Many predictions have been made about the trajectory of Asia in the 21st Century. Expected to be the global engine of growth in coming decades, the Indo-Pacific is undergoing political, economic and competitive churn as governments attempt to respond to demands of inclusiveness, equality and access to opportunity from their citizens.
South Asia is no exception. While the sub-region is currently experiencing economic growth rates the envy of most other parts of the world, its governing institutions are under increasing pressure to respond to societal demands spurred in large part by a new global reality – the rapid dissemination of technology, communication and information.
Looking at the sub-region broadly, over the last decade there has been remarkable success with respect to increased literacy, life expectancy rates and income, increased access to education and lower rates of poverty. Yet there are a number of reasons that the region still faces significant social and security challenges; not the least of which include the dismal pace of economic development and connectivity, and because genuine opportunity is still out of reach for millions. South Asia’s societies will continue to experience social flux as they integrate into the wider Asia-Pacific region and compete for investment from the broader global economy.
By 2030, however, much more can be done by policymakers to truly unleash the potential of the increasingly educated and upwardly mobile youth of South Asia. The next generation, approximately two thirds of the region’s 1.8 billion citizens, will grow up in a fundamentally different world than those before it – reinforced by pervasive technology, increased access to information, better infrastructure and higher (but not yet high enough) incomes. Their aspirations are different and they are increasingly confident about competition, whether local or foreign.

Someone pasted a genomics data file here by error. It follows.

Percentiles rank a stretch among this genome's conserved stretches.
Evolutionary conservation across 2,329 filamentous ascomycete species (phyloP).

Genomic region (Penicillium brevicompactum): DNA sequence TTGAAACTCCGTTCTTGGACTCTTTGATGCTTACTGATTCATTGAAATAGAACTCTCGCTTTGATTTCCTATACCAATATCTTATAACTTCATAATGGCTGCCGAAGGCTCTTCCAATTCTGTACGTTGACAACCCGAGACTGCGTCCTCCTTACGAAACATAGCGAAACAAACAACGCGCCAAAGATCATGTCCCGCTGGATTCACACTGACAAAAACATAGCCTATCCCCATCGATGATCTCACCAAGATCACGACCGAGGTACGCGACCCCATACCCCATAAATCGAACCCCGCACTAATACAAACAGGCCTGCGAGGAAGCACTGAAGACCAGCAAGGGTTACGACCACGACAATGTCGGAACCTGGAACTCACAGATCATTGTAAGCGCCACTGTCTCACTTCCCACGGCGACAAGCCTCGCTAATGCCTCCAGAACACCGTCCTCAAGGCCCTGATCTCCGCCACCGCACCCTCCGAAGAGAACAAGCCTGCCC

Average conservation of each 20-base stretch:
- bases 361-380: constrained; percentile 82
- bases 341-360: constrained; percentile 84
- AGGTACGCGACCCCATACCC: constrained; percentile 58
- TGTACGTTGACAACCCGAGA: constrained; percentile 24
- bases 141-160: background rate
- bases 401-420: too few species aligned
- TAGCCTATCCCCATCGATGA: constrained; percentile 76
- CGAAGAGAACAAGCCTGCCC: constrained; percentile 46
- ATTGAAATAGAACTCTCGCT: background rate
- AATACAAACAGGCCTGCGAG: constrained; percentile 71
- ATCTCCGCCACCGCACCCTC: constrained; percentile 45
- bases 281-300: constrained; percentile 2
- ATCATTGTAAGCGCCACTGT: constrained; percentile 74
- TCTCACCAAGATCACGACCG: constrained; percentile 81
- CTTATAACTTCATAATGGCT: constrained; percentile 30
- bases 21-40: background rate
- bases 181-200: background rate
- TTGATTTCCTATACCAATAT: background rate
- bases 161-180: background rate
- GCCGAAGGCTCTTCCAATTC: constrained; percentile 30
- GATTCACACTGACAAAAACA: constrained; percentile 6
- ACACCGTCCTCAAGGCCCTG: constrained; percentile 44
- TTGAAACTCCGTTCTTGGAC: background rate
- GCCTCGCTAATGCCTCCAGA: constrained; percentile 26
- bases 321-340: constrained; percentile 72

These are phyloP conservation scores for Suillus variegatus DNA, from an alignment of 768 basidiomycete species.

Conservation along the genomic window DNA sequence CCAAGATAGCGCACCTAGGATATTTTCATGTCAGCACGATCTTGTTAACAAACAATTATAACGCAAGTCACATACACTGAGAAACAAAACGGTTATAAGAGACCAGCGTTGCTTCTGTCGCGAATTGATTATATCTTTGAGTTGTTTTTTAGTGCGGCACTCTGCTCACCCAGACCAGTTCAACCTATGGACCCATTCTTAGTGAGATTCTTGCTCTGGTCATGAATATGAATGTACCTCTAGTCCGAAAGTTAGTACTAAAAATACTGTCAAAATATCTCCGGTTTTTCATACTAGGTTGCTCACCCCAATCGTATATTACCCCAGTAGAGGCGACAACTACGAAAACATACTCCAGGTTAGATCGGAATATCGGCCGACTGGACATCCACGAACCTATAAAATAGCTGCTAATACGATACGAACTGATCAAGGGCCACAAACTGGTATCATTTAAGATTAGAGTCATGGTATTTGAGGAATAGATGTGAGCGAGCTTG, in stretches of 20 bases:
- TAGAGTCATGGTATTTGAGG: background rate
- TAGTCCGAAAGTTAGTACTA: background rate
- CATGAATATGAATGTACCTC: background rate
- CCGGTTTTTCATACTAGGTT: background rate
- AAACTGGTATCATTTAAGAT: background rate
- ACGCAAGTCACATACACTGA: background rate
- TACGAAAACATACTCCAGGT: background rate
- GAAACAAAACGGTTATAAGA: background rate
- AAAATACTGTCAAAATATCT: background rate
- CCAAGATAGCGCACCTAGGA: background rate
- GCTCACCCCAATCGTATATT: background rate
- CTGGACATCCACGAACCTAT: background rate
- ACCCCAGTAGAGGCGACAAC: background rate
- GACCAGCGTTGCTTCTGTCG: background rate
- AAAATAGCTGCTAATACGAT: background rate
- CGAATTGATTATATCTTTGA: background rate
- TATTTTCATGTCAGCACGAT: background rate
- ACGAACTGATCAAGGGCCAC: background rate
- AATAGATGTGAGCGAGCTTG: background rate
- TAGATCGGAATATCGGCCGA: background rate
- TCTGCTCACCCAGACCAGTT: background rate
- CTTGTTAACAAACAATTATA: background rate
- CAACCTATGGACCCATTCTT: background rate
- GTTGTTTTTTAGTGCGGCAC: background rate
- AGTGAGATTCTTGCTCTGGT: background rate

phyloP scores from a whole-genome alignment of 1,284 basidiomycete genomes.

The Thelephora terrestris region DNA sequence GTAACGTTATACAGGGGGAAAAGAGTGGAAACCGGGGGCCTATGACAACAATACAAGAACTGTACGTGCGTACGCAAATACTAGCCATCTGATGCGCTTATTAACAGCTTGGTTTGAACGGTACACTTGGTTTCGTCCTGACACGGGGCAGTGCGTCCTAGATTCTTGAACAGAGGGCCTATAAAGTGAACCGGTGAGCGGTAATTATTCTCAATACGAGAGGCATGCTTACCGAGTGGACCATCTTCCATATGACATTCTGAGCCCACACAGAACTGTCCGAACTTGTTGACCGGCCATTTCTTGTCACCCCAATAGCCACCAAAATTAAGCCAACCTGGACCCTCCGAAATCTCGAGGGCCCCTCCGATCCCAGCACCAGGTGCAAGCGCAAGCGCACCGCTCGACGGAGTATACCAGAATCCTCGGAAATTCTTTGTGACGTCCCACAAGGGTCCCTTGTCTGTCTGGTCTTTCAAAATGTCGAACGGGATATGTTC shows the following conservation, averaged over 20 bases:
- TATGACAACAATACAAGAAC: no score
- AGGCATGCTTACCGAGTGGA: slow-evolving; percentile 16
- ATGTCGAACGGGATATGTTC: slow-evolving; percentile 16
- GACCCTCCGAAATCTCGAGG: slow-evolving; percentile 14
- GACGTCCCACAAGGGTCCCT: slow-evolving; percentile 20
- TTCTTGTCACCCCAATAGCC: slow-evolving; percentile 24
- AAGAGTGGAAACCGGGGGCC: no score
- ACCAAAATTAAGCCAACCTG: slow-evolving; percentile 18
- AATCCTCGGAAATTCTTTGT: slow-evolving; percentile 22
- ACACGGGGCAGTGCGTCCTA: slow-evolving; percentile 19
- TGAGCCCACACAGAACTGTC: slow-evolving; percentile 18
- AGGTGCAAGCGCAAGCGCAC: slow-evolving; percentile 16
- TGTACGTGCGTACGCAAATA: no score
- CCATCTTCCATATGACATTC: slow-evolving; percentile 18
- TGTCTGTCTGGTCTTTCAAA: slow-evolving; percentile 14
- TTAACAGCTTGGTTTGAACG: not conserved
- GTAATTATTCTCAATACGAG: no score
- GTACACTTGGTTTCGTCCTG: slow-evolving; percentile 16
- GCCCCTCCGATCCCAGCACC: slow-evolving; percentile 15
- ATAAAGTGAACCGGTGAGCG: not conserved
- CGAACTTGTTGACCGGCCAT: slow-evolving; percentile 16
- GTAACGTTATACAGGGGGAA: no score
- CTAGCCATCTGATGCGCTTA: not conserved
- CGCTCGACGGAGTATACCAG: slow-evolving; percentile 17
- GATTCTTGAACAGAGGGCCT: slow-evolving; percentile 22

Facing the Employment Challenge Head on
In order to face the challenge and capture the promise of this young demographic, the region’s decision makers should update legal, educational and vocational frameworks for increased entrepreneurship and innovation. By 2030, South Asian economies should have taken their next step up the global value chain – though this entails a mammoth challenge, requiring 1 – 1.2 million jobs be created each month for the next two decades. South Asia’s state-owned enterprises and traditional conglomerates will simply not be able to produce the kind of employment needed over the next 20 years. Startups, small business and entrepreneurs will be the next wave of growth.